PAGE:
Lithium Australia starts JV, enters energy storage market


Tuesday, 10 December, 2019


Lithium Australia starts JV, enters energy storage market

Lithium extraction company Lithium Australia NL has entered into a joint venture with China-based battery and energy storage company DLG Group.

According to the company, the principal activities of Lithium Australia NL consist of project acquisition, mineral exploration and process development, “primarily for the extraction and recovery of lithium with an aim to ensure an ethical and sustainable supply of energy metals to the battery industry by creating a circular battery economy while also enhancing energy security in the process”.

The joint venture, trading as Soluna Australia Pty Ltd, is 50% owned by each of the JV partners and has been incorporated for selling lithium-ion batteries and Soluna energy storage products into the rapidly expanding Australian renewables energy market.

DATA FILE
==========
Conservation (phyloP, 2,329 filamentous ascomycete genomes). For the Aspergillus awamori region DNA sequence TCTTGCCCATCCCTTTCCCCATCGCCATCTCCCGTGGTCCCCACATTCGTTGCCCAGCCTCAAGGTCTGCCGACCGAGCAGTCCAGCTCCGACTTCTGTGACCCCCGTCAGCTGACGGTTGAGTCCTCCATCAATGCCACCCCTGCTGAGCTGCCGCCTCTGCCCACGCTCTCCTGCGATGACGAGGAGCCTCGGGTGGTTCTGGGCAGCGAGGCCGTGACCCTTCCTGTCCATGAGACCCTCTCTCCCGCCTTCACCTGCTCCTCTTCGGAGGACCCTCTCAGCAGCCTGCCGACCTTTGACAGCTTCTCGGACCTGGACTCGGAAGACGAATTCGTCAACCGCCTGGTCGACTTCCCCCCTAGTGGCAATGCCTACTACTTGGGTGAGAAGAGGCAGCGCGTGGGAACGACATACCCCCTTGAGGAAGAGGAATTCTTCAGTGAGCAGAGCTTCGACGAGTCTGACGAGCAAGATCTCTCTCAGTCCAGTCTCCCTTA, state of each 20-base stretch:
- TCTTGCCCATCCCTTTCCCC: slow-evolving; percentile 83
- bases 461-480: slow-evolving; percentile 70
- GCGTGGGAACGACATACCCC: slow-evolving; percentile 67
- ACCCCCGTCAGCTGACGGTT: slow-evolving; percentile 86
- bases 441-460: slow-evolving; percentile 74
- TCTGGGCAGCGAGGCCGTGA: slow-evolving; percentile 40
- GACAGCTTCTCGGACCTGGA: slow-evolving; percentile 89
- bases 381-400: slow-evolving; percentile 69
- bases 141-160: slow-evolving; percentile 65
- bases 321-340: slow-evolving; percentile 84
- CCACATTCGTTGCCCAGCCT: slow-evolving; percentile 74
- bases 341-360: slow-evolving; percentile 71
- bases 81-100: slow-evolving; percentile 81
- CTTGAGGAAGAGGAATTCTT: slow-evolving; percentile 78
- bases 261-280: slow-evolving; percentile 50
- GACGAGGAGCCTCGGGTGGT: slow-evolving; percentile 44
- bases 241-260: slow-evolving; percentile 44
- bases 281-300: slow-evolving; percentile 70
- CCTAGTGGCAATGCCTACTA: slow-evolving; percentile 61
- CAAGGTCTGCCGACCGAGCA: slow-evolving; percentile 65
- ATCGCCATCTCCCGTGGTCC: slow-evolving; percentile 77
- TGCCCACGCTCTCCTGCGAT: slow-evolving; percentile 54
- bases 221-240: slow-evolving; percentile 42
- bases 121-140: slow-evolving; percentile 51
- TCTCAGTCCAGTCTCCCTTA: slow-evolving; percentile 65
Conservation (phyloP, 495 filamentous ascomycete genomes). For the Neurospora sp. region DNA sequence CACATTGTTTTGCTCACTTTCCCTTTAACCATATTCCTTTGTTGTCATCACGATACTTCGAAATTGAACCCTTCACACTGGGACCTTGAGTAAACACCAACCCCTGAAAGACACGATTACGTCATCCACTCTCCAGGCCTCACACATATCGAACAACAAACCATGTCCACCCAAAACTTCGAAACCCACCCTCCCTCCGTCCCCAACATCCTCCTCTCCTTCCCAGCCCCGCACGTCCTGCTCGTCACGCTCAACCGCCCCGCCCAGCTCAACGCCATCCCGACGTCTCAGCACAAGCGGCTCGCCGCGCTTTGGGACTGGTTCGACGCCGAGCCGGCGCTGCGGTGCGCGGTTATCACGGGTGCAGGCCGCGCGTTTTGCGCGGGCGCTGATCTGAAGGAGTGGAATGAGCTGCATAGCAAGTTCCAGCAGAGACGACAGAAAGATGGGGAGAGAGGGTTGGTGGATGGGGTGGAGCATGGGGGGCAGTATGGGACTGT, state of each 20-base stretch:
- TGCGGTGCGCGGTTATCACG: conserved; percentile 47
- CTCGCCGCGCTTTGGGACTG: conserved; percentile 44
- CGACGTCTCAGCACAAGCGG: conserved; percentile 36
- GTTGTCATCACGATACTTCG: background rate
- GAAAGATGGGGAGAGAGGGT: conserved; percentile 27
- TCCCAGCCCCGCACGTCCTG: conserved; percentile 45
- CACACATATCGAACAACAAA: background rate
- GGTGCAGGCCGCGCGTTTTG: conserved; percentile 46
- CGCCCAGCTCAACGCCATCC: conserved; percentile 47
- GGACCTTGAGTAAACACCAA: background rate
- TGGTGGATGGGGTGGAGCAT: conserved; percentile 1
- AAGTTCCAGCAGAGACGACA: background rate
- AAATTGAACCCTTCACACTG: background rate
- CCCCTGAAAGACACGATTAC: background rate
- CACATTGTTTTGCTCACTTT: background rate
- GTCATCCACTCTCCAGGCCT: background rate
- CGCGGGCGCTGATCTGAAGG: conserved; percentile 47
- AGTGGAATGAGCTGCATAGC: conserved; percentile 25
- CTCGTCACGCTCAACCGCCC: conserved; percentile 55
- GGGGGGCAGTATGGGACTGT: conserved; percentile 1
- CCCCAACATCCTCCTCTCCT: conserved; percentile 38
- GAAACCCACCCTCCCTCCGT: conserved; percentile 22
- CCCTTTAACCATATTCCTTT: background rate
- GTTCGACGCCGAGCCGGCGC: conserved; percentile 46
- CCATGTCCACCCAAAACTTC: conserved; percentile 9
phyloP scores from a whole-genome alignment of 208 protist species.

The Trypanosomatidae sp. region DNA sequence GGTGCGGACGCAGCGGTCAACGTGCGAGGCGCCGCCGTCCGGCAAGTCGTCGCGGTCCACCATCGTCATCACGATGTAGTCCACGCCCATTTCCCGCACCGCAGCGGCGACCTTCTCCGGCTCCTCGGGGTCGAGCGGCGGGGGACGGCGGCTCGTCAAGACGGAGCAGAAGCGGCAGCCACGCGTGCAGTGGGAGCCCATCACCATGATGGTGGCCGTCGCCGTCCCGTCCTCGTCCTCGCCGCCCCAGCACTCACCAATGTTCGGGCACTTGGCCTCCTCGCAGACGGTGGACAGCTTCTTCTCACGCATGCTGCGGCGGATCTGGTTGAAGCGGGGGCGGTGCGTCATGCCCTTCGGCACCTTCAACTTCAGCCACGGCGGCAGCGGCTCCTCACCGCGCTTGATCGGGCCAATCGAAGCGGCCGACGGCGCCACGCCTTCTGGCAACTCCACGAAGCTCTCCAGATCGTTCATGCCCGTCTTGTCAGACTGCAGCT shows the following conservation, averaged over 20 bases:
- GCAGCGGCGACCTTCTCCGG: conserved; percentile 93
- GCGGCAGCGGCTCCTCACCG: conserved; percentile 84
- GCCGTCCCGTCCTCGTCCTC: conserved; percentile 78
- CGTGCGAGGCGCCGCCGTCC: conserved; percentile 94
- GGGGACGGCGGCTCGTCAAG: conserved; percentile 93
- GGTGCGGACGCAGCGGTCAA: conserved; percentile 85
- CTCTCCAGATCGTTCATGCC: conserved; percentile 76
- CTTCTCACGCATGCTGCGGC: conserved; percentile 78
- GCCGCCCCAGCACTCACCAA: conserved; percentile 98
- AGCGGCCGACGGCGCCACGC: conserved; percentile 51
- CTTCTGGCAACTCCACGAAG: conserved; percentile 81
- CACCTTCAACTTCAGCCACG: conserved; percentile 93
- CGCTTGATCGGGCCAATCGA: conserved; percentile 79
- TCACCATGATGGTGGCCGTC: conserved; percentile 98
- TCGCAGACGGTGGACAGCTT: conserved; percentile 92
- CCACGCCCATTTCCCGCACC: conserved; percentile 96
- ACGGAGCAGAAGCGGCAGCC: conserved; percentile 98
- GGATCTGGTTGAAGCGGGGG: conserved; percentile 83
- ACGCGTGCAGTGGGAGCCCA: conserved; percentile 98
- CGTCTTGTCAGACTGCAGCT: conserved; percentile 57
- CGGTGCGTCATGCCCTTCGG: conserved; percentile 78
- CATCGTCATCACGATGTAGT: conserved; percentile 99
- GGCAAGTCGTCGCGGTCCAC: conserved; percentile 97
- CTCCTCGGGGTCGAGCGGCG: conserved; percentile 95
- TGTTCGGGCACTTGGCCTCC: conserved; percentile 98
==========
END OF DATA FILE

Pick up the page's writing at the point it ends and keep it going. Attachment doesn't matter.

“Formalisation of Lithium Australia’s joint venture with DLG … paves the way for the introduction of superior energy storage products into the Australian market, reducing the carbon footprint of national energy consumption for both residential and industrial consumers,” said Adrian Griffin, Managing Director, Lithium Australia.

Lithium Australia intends to create advanced components for the global battery industry, and for stationary energy storage systems within Australia using the chemicals generated from the conversion of lithium silicates and unused fines from spodumene processing to lithium chemicals.

Along with maintaining domestic stock levels of energy-storage products to meet demand and provide local sales and technical support, Soluna Australia plans to collaborate with customers and innovate to create energy-storage solutions suitable for remote-site and mining applications, as well as evaluate the feasibility of manufacturing battery packs in Australia as part of its supply-chain solutions.

Additionally, Soluna Australia would offer battery-recycling solutions through the battery recycling business unit of Lithium Australia.

Image: ©stock.adobe.com/au/malp

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